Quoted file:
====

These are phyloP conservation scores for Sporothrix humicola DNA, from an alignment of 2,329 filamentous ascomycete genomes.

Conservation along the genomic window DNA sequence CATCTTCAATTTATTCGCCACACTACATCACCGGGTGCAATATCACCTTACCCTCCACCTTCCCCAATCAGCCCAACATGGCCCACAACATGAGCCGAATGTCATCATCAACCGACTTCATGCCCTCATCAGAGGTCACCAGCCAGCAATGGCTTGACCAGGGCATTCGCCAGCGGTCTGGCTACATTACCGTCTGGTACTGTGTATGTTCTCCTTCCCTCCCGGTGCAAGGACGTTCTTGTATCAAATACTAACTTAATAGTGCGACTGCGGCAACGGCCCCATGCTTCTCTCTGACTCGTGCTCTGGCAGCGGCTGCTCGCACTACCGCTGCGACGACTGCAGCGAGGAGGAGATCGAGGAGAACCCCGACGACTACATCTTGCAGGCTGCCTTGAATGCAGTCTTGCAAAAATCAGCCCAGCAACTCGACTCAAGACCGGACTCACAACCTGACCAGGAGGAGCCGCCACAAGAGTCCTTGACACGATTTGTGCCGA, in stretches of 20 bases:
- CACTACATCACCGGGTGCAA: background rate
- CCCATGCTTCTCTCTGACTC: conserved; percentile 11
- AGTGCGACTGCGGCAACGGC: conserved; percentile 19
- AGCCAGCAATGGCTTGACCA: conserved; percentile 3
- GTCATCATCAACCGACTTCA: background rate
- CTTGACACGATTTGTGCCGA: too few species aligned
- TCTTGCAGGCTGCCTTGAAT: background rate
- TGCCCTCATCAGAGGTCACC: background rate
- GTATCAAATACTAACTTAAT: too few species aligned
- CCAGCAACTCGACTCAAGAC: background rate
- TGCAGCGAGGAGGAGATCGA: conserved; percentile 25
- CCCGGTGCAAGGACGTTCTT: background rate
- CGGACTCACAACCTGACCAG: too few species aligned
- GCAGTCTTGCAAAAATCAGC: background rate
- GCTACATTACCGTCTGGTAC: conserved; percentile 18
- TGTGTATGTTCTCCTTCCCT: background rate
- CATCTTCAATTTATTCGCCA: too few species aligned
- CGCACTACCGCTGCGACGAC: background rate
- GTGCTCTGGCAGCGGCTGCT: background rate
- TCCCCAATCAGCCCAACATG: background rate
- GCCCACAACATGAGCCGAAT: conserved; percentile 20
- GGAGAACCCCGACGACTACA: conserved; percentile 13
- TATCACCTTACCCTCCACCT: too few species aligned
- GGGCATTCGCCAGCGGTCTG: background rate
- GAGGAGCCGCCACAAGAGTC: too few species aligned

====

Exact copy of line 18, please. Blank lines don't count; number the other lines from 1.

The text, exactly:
- TGTGTATGTTCTCCTTCCCT: background rate